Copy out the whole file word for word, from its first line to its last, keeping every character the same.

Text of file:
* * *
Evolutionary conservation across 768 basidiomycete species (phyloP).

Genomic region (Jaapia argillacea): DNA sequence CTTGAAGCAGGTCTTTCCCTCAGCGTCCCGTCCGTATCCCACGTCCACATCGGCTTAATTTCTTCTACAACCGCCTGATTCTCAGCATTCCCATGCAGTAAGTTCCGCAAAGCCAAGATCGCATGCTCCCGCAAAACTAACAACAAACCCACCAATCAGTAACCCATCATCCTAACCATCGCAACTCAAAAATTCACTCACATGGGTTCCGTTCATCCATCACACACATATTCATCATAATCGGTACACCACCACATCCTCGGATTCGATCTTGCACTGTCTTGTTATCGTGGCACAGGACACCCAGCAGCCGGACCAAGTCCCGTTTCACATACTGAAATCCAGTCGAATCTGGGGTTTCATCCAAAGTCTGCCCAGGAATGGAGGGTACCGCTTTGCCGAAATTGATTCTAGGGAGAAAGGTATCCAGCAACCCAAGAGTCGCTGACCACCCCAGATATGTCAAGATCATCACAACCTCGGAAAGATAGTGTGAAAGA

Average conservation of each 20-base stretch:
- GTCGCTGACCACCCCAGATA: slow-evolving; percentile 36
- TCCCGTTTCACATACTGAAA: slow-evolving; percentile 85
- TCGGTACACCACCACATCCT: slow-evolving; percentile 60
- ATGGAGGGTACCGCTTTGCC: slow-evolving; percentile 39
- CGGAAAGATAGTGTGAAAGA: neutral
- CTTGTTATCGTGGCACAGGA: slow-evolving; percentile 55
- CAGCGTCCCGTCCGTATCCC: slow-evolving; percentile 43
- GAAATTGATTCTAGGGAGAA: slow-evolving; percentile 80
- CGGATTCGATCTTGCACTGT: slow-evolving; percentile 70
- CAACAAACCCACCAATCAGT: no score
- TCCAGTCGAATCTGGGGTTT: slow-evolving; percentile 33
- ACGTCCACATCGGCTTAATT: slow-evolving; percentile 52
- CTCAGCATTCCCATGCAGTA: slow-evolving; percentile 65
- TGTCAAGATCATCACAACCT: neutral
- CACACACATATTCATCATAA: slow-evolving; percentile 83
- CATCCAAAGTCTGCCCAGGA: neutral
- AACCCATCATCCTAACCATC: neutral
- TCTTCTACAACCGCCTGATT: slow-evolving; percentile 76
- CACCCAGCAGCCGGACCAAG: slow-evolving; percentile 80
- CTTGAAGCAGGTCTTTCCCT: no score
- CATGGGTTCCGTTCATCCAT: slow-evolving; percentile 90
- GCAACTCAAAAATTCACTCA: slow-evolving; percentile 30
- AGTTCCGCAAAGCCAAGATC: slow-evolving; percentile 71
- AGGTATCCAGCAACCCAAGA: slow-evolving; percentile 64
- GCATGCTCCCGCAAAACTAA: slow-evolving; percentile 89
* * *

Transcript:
Evolutionary conservation across 768 basidiomycete species (phyloP).

Genomic region (Jaapia argillacea): DNA sequence CTTGAAGCAGGTCTTTCCCTCAGCGTCCCGTCCGTATCCCACGTCCACATCGGCTTAATTTCTTCTACAACCGCCTGATTCTCAGCATTCCCATGCAGTAAGTTCCGCAAAGCCAAGATCGCATGCTCCCGCAAAACTAACAACAAACCCACCAATCAGTAACCCATCATCCTAACCATCGCAACTCAAAAATTCACTCACATGGGTTCCGTTCATCCATCACACACATATTCATCATAATCGGTACACCACCACATCCTCGGATTCGATCTTGCACTGTCTTGTTATCGTGGCACAGGACACCCAGCAGCCGGACCAAGTCCCGTTTCACATACTGAAATCCAGTCGAATCTGGGGTTTCATCCAAAGTCTGCCCAGGAATGGAGGGTACCGCTTTGCCGAAATTGATTCTAGGGAGAAAGGTATCCAGCAACCCAAGAGTCGCTGACCACCCCAGATATGTCAAGATCATCACAACCTCGGAAAGATAGTGTGAAAGA

Average conservation of each 20-base stretch:
- GTCGCTGACCACCCCAGATA: slow-evolving; percentile 36
- TCCCGTTTCACATACTGAAA: slow-evolving; percentile 85
- TCGGTACACCACCACATCCT: slow-evolving; percentile 60
- ATGGAGGGTACCGCTTTGCC: slow-evolving; percentile 39
- CGGAAAGATAGTGTGAAAGA: neutral
- CTTGTTATCGTGGCACAGGA: slow-evolving; percentile 55
- CAGCGTCCCGTCCGTATCCC: slow-evolving; percentile 43
- GAAATTGATTCTAGGGAGAA: slow-evolving; percentile 80
- CGGATTCGATCTTGCACTGT: slow-evolving; percentile 70
- CAACAAACCCACCAATCAGT: no score
- TCCAGTCGAATCTGGGGTTT: slow-evolving; percentile 33
- ACGTCCACATCGGCTTAATT: slow-evolving; percentile 52
- CTCAGCATTCCCATGCAGTA: slow-evolving; percentile 65
- TGTCAAGATCATCACAACCT: neutral
- CACACACATATTCATCATAA: slow-evolving; percentile 83
- CATCCAAAGTCTGCCCAGGA: neutral
- AACCCATCATCCTAACCATC: neutral
- TCTTCTACAACCGCCTGATT: slow-evolving; percentile 76
- CACCCAGCAGCCGGACCAAG: slow-evolving; percentile 80
- CTTGAAGCAGGTCTTTCCCT: no score
- CATGGGTTCCGTTCATCCAT: slow-evolving; percentile 90
- GCAACTCAAAAATTCACTCA: slow-evolving; percentile 30
- AGTTCCGCAAAGCCAAGATC: slow-evolving; percentile 71
- AGGTATCCAGCAACCCAAGA: slow-evolving; percentile 64
- GCATGCTCCCGCAAAACTAA: slow-evolving; percentile 89